A Cast-Iron Chat
We catch up with our old pal, Dennis Powell, of Butter Pat Industries.
Nearly two thousand miles from our neck of the woods in Utah, the Cowboy Cauldron Company’s unofficial sister company has set up shop in Maryland along the edge of the Chesapeake Bay. There was a time not that long ago when our founder lived in the Mid-Atlantic, and it was during this tenure that he met Dennis Powell, of Butter Pat Industries, which makes what is—flat-out—the best cast iron cookware to have ever been made. These were the days before our respective masteries of metal, and it would be this friendship that would give us each that final push to follow our own mad pursuits, though they’ve always been joined at the hip. Now, there’s nothing better than standing over a Cauldron and watching something wonderful cook in a Butter Pat pan. They’re really the perfect match. So this summer, we caught up with our old pal to hear about his version of our origin story, plus how he builds the best cooking fire and other shaggy-dog tales.
Where did you meet our founder, Mike?
I met him at my brother’s Christmas parties. They had lived in the same beach house. And we were instantly kindred spirits about being outdoors. Mike was this outdoorsman trapped in Alexandria, Virginia. He fished on the Potomac, and we both canoed, and he is pretty much the person who got me hunting for the first real time since I was a child. And then the Cauldron was just sort of an extension of all of that. The Cauldron—his first—was around for several years before he started thinking about making any of them. It was the outdoor edifice for everything we did. Every chance we had, we were sitting around it. And then he decided to move back to Utah, and we stayed close. When he got back, people started asking about the Cauldrons, and he started making them. And at the time, we were collecting cast iron and selling it to restaurants and chefs and Mike’s customers, to use on them.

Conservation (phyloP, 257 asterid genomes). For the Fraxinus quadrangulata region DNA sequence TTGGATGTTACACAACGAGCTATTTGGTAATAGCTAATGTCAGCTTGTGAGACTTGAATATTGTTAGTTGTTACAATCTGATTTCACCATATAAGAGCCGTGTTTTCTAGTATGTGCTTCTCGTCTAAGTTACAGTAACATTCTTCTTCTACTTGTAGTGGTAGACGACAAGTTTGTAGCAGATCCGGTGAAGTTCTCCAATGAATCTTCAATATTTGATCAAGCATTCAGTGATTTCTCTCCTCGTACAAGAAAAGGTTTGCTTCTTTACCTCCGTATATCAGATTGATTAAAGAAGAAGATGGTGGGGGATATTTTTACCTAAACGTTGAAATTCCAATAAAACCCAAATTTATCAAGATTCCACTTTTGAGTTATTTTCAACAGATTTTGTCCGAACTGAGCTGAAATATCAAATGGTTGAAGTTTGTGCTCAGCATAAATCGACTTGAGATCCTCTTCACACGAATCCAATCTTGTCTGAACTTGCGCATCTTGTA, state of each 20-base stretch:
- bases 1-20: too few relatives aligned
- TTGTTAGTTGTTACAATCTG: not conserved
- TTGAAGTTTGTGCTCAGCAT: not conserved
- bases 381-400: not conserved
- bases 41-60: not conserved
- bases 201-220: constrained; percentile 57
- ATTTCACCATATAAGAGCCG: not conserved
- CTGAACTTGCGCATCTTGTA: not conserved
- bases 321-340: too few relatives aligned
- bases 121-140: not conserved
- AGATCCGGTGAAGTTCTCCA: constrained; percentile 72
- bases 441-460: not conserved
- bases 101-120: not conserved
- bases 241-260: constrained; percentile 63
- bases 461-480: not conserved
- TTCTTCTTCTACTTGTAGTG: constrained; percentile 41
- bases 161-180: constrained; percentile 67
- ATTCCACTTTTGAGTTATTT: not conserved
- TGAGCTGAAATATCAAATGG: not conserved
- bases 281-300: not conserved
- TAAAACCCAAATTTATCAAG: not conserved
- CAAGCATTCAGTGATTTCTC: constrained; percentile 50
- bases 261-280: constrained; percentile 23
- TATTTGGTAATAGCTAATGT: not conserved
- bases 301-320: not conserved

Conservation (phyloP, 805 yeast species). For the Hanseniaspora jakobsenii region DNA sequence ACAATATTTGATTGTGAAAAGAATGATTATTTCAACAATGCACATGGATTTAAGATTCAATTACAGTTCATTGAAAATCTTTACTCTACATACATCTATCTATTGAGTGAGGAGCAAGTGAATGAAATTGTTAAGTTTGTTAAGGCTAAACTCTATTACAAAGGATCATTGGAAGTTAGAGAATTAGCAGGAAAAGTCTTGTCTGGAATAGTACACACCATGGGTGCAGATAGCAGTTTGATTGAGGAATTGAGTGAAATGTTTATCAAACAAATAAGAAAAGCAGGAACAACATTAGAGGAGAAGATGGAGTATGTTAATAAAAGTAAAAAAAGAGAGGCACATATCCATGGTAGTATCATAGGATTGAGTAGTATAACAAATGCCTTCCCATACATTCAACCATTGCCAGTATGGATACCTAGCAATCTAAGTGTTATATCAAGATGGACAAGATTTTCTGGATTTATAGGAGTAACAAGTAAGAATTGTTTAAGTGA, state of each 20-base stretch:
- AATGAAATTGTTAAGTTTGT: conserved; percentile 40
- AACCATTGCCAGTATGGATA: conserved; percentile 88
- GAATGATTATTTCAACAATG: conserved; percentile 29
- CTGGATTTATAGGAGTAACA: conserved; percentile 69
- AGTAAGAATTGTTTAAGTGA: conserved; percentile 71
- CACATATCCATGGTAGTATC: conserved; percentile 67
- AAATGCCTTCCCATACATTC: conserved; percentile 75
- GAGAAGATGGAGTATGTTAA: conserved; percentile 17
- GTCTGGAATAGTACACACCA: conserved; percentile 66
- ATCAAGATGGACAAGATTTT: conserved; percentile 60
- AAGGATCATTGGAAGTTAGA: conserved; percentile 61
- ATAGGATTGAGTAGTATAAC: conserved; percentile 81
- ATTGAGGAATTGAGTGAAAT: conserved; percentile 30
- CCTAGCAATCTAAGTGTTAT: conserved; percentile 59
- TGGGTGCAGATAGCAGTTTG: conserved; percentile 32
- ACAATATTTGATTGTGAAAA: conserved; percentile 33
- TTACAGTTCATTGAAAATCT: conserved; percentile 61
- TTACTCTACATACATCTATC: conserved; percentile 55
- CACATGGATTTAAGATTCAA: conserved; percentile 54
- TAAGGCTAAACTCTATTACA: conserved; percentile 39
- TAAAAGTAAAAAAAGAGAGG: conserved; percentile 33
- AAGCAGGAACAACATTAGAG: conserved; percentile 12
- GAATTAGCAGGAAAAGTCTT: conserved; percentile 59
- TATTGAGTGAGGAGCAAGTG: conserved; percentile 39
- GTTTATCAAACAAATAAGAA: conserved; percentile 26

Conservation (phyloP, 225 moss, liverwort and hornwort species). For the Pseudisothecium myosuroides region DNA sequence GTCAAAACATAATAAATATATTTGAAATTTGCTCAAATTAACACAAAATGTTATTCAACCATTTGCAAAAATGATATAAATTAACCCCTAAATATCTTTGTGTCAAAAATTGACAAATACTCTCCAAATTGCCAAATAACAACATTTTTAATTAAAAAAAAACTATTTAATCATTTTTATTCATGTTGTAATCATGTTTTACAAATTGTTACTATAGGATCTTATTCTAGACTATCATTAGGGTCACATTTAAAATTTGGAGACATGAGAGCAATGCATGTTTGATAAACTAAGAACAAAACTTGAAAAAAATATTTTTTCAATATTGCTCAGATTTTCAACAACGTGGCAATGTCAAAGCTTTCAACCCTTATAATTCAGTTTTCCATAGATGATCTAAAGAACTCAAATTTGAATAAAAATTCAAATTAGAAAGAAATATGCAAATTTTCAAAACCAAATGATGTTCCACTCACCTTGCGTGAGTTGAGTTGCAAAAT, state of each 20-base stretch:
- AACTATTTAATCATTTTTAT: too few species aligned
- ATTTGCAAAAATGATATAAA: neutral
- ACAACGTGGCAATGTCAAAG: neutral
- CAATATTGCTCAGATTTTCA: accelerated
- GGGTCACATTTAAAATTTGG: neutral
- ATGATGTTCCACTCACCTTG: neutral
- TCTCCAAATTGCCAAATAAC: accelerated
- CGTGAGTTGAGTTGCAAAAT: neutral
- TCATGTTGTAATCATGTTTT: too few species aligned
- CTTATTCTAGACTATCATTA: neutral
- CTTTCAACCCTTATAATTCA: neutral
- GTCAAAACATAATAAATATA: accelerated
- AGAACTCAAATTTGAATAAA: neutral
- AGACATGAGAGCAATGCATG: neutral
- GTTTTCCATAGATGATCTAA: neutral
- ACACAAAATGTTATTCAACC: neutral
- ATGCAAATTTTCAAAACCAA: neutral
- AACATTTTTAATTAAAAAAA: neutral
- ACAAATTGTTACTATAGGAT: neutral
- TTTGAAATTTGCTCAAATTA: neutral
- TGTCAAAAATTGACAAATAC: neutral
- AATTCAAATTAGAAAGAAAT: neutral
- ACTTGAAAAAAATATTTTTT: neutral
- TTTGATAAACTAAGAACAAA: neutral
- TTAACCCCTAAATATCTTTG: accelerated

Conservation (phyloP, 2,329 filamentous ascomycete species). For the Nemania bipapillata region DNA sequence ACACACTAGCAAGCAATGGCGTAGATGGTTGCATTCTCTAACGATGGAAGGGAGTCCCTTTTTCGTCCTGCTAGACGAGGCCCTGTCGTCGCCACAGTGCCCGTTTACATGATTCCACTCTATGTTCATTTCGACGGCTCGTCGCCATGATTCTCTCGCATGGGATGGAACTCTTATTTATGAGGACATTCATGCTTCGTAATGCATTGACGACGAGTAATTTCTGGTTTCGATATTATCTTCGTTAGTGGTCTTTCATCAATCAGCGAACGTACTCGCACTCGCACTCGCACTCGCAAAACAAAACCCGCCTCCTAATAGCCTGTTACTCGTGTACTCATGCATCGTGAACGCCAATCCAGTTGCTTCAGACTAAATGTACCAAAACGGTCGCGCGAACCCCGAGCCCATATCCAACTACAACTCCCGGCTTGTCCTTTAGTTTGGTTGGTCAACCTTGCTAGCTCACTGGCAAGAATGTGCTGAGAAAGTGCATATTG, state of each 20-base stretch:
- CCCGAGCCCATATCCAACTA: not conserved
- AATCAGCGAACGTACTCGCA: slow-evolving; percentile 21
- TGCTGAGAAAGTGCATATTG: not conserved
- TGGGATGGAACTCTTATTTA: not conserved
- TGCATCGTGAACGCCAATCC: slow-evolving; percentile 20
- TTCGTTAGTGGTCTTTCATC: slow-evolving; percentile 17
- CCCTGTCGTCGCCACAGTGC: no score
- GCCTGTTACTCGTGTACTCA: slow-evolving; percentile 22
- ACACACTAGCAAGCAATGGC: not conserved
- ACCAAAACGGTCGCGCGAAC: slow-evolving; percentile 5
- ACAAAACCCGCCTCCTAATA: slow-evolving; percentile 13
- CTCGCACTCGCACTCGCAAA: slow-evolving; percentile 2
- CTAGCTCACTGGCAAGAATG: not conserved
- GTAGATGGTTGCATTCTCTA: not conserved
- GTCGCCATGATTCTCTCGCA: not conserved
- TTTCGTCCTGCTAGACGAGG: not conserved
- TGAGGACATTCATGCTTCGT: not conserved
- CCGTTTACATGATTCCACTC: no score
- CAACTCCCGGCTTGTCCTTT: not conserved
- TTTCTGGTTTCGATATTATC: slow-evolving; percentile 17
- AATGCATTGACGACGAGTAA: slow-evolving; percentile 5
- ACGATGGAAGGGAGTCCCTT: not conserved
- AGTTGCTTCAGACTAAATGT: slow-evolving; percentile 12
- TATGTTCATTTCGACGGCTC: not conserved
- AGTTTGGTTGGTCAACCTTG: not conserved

This was the early 2010s. What was the cult of cast iron like back then?
There were so many people who were looking for cast iron. I think Francis Mallman's Seven Fires book had just come out, and it was really the very beginning of this fascination with live-fire cooking. At that point, barbecue was still in the bushes, and pitmasters were not celebrities. Like, I met Rodney Scott at this time, and he was working at his dad’s restaurant out in the middle of nowhere, not writing cookbooks and winning James Beard Awards yet. It wasn’t at all like it is now. So all of that exploded. And the story we tell, about the beginnings of Butter Pat being inspired after breaking our grandmother’s pan, is absolutely true. But it was also responding to the fact that Mike and I knew, if we could figure out how to make one of these things, we would be able to sell it. At the time, nobody believed us.